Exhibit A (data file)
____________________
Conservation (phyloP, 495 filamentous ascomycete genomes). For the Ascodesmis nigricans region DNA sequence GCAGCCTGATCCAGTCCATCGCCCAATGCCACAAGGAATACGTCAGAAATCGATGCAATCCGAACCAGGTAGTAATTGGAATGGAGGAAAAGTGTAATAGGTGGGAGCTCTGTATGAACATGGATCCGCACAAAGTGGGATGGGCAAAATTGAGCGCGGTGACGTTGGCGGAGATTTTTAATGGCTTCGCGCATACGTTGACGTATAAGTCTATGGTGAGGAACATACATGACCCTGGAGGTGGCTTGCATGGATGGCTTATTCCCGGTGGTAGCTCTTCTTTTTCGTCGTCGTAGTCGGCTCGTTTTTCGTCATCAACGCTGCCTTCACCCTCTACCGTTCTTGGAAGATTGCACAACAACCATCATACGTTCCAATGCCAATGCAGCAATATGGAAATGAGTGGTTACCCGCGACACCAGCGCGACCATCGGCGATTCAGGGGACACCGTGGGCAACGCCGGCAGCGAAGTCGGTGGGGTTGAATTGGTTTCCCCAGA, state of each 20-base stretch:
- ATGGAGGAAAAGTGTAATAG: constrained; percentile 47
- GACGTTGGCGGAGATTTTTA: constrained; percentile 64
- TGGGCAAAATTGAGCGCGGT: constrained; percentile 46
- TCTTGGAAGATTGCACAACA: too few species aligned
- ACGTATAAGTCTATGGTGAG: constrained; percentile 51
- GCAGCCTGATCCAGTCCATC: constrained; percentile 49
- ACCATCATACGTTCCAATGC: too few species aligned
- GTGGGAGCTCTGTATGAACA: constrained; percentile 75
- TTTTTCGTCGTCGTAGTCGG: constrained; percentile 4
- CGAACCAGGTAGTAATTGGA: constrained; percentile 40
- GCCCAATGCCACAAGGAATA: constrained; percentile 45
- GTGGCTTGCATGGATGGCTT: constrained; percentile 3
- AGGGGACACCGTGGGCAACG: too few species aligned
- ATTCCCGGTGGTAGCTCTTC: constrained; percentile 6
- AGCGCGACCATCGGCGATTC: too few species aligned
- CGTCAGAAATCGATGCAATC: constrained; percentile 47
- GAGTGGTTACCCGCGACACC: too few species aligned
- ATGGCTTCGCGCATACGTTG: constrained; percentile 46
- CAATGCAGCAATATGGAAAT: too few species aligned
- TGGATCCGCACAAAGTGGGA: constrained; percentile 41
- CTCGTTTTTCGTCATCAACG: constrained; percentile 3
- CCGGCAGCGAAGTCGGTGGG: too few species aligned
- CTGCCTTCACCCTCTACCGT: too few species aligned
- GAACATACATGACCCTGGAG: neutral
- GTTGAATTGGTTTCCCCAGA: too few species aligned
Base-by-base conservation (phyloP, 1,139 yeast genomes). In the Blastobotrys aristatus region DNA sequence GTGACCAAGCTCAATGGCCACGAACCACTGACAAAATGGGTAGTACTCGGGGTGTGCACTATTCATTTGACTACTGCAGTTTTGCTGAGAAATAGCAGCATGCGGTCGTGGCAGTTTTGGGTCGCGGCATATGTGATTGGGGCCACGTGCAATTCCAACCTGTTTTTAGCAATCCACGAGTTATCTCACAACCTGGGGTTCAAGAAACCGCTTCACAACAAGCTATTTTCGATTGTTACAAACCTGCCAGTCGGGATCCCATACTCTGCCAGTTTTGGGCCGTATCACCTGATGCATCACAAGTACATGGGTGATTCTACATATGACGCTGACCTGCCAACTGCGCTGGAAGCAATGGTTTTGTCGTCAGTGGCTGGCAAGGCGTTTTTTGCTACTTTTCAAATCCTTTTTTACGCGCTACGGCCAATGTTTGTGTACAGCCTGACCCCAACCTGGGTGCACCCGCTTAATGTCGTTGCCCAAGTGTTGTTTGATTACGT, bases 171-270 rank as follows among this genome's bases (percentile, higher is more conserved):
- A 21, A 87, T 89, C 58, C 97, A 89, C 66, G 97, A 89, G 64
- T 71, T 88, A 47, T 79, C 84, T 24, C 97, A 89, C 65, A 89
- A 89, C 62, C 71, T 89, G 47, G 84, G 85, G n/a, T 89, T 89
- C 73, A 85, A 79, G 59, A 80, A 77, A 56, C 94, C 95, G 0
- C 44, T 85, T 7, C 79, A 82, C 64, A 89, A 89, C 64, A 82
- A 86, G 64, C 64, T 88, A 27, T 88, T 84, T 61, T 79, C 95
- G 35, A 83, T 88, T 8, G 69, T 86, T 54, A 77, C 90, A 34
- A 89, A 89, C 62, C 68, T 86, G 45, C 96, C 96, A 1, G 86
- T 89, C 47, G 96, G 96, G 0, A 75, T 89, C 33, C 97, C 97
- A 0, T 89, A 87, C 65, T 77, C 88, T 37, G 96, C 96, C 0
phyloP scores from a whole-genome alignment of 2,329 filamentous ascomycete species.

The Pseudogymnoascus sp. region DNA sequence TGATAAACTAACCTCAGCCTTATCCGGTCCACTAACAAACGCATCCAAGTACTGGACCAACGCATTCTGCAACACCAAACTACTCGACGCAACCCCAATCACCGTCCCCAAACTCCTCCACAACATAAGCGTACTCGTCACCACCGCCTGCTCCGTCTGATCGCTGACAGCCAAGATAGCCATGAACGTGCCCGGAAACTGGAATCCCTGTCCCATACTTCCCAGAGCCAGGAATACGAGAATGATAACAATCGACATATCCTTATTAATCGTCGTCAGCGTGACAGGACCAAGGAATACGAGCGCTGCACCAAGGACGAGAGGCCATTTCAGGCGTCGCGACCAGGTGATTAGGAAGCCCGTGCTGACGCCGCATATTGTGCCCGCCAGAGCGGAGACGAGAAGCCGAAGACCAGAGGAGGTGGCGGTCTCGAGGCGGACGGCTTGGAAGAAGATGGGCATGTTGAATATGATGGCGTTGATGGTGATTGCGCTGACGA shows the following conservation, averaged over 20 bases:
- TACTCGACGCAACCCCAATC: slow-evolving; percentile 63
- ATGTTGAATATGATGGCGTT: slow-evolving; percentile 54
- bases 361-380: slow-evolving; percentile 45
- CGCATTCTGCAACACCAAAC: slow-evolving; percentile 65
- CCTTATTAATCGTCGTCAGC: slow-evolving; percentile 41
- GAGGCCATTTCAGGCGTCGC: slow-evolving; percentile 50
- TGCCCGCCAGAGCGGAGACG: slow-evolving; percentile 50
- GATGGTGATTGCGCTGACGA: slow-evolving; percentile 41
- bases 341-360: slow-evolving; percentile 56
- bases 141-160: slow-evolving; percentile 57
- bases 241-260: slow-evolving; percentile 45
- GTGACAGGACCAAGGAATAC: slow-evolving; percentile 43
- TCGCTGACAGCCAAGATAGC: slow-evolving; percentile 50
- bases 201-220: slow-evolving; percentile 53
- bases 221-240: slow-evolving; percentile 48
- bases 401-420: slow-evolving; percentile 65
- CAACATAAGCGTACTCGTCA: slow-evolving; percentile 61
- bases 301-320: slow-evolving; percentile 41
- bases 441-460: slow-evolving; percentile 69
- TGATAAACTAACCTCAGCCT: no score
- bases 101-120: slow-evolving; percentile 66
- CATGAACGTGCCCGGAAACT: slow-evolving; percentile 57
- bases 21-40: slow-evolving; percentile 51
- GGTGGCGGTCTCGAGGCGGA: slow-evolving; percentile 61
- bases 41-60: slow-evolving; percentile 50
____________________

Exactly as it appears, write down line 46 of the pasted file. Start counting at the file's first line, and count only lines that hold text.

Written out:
- TGCCCGCCAGAGCGGAGACG: slow-evolving; percentile 50